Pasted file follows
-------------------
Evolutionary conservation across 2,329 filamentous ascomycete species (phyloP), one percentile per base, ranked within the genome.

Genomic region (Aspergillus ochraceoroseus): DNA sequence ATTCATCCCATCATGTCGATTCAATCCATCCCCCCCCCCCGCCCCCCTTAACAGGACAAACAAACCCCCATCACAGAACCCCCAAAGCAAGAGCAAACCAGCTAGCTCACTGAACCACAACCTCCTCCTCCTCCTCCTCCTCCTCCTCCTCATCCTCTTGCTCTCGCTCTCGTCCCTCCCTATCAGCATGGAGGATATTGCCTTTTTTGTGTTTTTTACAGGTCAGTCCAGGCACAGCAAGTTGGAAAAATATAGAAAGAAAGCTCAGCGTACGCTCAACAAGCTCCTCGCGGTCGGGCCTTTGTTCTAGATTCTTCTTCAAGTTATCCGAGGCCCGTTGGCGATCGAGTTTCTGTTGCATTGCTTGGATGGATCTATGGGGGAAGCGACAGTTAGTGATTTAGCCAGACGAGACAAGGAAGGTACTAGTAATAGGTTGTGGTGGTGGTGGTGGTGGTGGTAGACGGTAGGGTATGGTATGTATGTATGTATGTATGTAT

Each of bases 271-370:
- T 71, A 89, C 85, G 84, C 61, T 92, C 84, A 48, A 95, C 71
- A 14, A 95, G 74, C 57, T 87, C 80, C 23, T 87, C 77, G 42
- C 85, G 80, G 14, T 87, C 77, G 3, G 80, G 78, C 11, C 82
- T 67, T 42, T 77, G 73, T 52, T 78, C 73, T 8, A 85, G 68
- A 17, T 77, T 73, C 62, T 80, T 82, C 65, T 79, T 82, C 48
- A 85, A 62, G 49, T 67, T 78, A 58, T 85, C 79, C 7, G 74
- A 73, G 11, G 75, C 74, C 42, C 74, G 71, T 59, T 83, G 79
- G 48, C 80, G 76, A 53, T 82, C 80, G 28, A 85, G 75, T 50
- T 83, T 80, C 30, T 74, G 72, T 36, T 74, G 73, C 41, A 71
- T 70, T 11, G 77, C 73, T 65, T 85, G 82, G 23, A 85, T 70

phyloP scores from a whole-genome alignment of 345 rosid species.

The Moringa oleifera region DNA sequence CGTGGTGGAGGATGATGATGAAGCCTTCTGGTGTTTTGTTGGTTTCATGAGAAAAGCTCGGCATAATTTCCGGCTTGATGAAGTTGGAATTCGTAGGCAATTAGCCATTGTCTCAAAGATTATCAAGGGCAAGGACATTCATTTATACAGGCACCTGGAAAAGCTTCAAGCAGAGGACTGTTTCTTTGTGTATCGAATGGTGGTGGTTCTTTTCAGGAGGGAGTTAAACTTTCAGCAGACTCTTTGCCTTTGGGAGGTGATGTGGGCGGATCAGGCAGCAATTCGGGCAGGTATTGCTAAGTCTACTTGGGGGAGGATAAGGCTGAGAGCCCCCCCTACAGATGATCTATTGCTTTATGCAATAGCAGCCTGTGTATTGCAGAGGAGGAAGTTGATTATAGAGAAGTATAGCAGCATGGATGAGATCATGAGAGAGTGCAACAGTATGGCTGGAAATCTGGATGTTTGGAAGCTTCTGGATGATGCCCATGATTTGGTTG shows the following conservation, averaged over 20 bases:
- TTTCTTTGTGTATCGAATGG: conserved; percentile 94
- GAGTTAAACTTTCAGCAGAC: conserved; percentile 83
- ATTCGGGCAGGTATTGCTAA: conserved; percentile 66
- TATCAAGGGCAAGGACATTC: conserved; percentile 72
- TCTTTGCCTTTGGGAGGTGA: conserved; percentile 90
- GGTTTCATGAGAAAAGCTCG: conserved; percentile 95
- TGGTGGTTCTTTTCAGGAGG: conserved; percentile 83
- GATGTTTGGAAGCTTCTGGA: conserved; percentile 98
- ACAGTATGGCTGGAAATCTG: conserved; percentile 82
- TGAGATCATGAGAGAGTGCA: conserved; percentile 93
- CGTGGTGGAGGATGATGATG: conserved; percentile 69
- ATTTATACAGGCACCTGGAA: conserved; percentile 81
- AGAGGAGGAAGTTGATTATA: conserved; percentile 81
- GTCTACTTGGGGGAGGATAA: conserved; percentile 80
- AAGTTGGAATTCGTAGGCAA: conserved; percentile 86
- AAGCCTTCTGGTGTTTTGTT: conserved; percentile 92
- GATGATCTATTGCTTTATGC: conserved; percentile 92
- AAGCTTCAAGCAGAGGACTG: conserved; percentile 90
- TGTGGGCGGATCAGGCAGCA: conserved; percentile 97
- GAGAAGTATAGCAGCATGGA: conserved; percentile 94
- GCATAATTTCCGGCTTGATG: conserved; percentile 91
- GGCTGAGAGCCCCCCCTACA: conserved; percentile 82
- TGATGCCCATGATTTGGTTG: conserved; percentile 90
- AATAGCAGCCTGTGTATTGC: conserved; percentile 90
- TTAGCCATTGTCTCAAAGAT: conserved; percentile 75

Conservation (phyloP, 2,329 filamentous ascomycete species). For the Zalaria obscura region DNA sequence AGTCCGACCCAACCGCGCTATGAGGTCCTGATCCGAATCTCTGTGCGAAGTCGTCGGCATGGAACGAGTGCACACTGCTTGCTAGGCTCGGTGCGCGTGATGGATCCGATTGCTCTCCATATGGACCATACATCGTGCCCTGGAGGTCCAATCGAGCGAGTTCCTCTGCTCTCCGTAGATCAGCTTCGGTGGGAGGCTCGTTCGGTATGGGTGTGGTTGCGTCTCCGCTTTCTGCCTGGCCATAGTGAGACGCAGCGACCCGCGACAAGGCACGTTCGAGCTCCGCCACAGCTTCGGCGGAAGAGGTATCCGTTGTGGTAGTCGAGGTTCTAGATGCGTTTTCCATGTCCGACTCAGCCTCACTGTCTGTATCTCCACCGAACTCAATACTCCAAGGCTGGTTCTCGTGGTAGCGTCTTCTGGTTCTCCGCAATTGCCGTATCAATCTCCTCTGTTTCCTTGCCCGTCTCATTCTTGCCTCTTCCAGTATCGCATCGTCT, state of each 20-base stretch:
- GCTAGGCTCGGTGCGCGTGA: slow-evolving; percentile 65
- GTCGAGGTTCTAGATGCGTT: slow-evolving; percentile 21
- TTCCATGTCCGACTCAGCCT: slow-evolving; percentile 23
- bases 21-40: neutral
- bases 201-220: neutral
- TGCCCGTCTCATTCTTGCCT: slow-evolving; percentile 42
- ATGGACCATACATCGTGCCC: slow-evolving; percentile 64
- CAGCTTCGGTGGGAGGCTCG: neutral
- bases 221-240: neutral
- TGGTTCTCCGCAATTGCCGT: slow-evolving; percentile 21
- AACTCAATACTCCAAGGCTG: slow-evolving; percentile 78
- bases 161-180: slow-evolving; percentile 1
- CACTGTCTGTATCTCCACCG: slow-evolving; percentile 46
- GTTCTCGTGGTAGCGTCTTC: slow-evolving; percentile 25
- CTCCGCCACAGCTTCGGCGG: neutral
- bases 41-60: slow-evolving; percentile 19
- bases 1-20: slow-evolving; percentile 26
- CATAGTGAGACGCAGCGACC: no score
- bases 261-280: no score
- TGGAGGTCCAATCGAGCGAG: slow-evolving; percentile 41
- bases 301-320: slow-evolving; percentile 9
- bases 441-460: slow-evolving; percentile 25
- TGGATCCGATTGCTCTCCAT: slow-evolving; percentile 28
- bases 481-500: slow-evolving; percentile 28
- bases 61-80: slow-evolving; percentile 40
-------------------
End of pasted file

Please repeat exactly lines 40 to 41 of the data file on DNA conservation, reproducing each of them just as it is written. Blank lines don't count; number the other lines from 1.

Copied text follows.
- TTAGCCATTGTCTCAAAGAT: conserved; percentile 75

Conservation (phyloP, 2,329 filamentous ascomycete species). For the Zalaria obscura region DNA sequence AGTCCGACCCAACCGCGCTATGAGGTCCTGATCCGAATCTCTGTGCGAAGTCGTCGGCATGGAACGAGTGCACACTGCTTGCTAGGCTCGGTGCGCGTGATGGATCCGATTGCTCTCCATATGGACCATACATCGTGCCCTGGAGGTCCAATCGAGCGAGTTCCTCTGCTCTCCGTAGATCAGCTTCGGTGGGAGGCTCGTTCGGTATGGGTGTGGTTGCGTCTCCGCTTTCTGCCTGGCCATAGTGAGACGCAGCGACCCGCGACAAGGCACGTTCGAGCTCCGCCACAGCTTCGGCGGAAGAGGTATCCGTTGTGGTAGTCGAGGTTCTAGATGCGTTTTCCATGTCCGACTCAGCCTCACTGTCTGTATCTCCACCGAACTCAATACTCCAAGGCTGGTTCTCGTGGTAGCGTCTTCTGGTTCTCCGCAATTGCCGTATCAATCTCCTCTGTTTCCTTGCCCGTCTCATTCTTGCCTCTTCCAGTATCGCATCGTCT, state of each 20-base stretch: